Break-ins concern Green Lake residents

by Phil Ambroziak

Seven break-and-enters in one night sounds like a lot, but Northern Village of Green Lake officials are not prepared to identify recent incidents in their community as a “crime spree.”

“I don’t believe that’s true,” remarked village administrator Tina Rasmussen. “We haven’t had that kind of problem in a really long time.”

Green Lake RCMP Cst. Tim Stewart agrees, stating the series of shed break-ins experienced in Green Lake May 28 was likely an isolated incident.

“In terms of a rash of mischief or vandalism, little things do occur here and there throughout the year, but not too many,” Stewart said. “To have this many break-ins in one night is definitely a one-time thing.”

The break-ins, which took place during the early morning hours, resulted in several locks being cut and items stolen from at least two of the buildings. Among the stolen items were fishing rods, a Weed Whacker and fuel. Around the same time, the television cable to a Green Lake home was also cut, but Stewart could not say if this particular act of vandalism was connected in any way to the break-ins. He also expressed his concern about more young people getting into trouble now that summer is on the horizon.

“It’s getting near the end of the school year, the weather is warmer and it’s easier for young people to be out and about unsupervised,” he said. “With few other outlets for them, they often express themselves in ways that are inappropriate.”

Rasmussen, however, defended Green Lake’s youth population, stating certain adults are just as likely to break the law than young people. She also confirmed the village does have a curfew bylaw that calls for children 16 years and under to be off the streets by 10 p.m. on weekdays and 11 p.m. on weekends.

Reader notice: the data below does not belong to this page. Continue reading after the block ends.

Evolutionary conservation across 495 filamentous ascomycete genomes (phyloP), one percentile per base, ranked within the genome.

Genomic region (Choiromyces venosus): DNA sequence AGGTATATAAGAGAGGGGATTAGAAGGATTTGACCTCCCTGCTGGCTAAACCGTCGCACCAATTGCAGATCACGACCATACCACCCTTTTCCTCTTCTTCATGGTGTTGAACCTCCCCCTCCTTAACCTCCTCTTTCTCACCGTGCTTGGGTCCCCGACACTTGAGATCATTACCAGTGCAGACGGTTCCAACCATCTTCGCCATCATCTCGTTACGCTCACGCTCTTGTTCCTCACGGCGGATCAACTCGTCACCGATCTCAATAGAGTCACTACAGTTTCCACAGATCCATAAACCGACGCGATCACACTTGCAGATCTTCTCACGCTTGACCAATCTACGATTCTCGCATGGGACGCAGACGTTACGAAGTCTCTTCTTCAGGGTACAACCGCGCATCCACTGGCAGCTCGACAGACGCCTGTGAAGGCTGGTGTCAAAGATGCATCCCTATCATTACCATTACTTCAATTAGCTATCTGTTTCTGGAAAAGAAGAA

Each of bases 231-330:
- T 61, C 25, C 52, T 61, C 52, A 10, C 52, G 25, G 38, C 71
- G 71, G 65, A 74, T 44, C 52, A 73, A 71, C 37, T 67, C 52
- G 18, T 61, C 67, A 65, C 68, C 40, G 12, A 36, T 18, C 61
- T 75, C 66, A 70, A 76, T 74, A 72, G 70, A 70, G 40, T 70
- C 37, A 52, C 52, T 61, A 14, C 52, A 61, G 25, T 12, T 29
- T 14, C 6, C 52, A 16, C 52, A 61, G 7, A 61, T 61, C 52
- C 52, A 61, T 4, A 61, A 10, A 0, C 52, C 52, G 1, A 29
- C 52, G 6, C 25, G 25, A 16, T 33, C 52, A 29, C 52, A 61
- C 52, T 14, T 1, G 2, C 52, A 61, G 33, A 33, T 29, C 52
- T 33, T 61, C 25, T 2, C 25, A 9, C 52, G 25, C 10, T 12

“We rely on the RCMP to enforce the bylaw because we don’t have our own bylaw officer,” she said.

Rasmussen went on to admit there isn’t much from a municipal standpoint for young people to occupy their free time with in Green Lake aside from a summer literacy camp and whatever activities are organized by the local school and community recreation coordinator. Everything, she added, depends on funding.

“She (coordinator) does have a budget and there is a steering committee that will be meeting before the end of the school year to see what can be organized, but even when we do host recreation programs in the summer a lot of kids don’t attend because they go away for most of the summer with their families,” Rasmussen noted.

Meanwhile, Stewart said the Green Lake RCMP detachment will continued to do its part to ensure people of all ages are abiding by the law.

“We’re only a three-man detachment, so there’s no 24-hour policing here,” he said. “The hours someone is on duty vary, it all depends on how many members are in town at a given time. We’re on call 24/7 and someone works at least one shift per day. But, in a small community like this, they (perpetrators) figure out rather quickly when an officer is on duty or not.”

He also suggested residents work together to help reduce crime in their respective neighbourhoods.

“People need to look out for their neighbours as best they can,” he said. “These seven sheds were likely broken into when people were sleeping and that’s why there’re no witnesses, but if you ever see anything that doesn’t seem right, call the police immediately. Also, when crimes like this occur, the people who do these things sometimes like to brag about it afterward. So, if anyone hears anything, contact us.”

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